A high-speed chase ensued on Highway 145 racing towards Woodbury. The chaser car was lost by the Estes crew after topping Auburn/Woodbury Hill. But as soon as they drove past a ballgame crowd at Woodbury High School, Sherriff McBride Cooper and a deputy car quickly picked-up the chase. Some how they got away. Ricky claims his car's front dashboard had fingernail indentions left from where his dad and brother held on for dear life during their clandestine ride from Statesville.

Ricky Estes was apprehended a couple times for making moonshine by federal revenue agents after McBride Cooper finished his term as sheriff (1958-1964). It was then McBride began working with what is now known as the Alcohol and Tobacco Agency. McBride was Involved with Estes arrests, but McBride may have once saved his life. According to Estes, the revenuer was holding a cocked pistol to his head when McBride demanded, "Don't shoot that boy, I know him!" Estes never spent a night in jail and only received 90 days probation, plus assessment of court cost and liquor tax.

Early homesteaders in Tennessee brought the craft of making whiskey from their country of origin such as the British Isles or Germany. The Scots-Irish were also famous for their old liquor recipes brought from Scotland, Ireland and England. For sure, many folks populating the hollers and hillsides of Cannon County made their own "brew" with some form of a distillery. Everlasting springs with a fresh supply of water throughout the area was a necessity of life. This natural resource was readily available to make moonshine for family, friends, and gatherings.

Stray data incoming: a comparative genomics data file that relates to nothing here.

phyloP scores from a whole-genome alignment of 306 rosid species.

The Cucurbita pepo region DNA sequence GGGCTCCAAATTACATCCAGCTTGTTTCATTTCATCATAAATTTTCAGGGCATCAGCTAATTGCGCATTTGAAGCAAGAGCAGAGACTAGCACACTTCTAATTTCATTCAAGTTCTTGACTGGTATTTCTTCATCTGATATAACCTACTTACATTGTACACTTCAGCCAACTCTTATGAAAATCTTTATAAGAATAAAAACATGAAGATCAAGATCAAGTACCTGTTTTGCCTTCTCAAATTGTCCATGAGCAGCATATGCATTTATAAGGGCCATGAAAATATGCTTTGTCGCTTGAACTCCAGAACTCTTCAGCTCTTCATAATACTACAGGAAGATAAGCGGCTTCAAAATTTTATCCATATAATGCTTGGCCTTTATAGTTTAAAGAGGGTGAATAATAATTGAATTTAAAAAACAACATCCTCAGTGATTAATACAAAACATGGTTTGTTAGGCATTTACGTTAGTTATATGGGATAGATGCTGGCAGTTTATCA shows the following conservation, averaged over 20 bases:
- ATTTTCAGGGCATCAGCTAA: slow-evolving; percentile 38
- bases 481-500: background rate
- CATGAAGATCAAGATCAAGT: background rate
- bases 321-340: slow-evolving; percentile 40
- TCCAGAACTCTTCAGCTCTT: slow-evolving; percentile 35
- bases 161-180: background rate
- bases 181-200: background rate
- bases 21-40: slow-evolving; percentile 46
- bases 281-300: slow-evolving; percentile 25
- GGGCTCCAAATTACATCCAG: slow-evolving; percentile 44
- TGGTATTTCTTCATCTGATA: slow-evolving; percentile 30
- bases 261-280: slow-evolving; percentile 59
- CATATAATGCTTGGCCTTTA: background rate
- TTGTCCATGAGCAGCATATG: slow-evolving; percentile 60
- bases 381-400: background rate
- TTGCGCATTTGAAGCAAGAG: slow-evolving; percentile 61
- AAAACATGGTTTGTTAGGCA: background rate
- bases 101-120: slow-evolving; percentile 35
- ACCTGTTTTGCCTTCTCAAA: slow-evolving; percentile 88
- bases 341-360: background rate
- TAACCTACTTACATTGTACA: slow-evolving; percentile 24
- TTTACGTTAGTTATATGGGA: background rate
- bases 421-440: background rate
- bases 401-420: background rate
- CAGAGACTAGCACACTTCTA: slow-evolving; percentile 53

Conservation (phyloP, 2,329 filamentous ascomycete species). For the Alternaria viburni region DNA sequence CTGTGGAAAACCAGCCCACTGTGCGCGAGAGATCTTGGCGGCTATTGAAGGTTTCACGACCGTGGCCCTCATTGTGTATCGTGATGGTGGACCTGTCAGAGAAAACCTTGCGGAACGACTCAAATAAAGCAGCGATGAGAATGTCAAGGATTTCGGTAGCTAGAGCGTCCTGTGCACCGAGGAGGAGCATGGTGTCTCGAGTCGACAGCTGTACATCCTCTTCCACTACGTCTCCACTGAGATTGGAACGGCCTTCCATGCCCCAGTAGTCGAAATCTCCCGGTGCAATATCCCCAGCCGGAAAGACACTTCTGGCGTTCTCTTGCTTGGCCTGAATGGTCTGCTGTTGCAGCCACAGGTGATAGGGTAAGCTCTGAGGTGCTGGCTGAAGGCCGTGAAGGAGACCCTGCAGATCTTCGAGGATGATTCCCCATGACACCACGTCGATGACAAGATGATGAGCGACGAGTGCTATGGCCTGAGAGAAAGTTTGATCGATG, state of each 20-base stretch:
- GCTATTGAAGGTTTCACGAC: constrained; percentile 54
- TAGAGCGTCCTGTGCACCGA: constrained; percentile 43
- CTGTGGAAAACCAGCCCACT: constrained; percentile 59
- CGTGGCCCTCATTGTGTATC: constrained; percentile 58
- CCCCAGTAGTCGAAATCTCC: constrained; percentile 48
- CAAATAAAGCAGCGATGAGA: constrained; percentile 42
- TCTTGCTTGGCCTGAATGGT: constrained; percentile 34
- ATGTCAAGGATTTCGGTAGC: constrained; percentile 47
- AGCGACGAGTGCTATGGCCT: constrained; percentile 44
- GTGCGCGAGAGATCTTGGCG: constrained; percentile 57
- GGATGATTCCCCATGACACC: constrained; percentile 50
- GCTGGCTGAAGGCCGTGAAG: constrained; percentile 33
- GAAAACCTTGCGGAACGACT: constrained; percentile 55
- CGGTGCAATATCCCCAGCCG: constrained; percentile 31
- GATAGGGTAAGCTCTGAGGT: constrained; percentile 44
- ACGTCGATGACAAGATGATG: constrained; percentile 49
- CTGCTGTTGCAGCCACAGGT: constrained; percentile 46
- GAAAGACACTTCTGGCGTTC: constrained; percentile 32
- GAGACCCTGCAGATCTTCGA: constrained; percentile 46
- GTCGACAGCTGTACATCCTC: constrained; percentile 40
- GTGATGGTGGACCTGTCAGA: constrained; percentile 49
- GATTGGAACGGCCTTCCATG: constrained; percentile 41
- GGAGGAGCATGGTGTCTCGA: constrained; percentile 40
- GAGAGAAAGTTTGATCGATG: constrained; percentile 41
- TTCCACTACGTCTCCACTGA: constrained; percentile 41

Moonshining is a term used only after the making of alcoholic beverages became illegal by a nationwide constitutional ban on the production, importation, transportation and sale of liquor from 1920 to 1933. During this 13-year Prohibition period, people continued to make alcohol, "By the light of the moon.... thus Moonshine."

Estes was an ingenuous entrepreneur running moonshine by night and working for legitimate businesses in daytime. At age 15, he was helping build a horse barn for Donald Paschal when he got caught as being under age and had to go home. Mack Finley helped him obtain working papers so he could return to work. By the age of 19, he had operated a Texaco Gas Station, worked for Eugene Reed building houses and as a painter in Murfreesboro. His adult work history includes driving a milk truck for the Woodbury Cheese Plant, hauling propane gas and driving a fleet of busses. Additionally, he has driven a bread truck for Bunny Bread for the past 36 years.

Estes married Bonnie Taylor in February 1968. They have two adult children, Jeff, who married Tracy Hayes and Michael, who married Janele Reed, all from Cannon County. They have a couple of grandchildren and one great-grandson, Carson Jeffery Reed.

A kind-hearted fellow, Ricky Estes is a Cannon County icon who will share his unique personal history to all who care to listen. The next meeting of the AHS is scheduled for August 16th at 7:00 pm at the Church of Christ Fellowship Hall in Auburntown.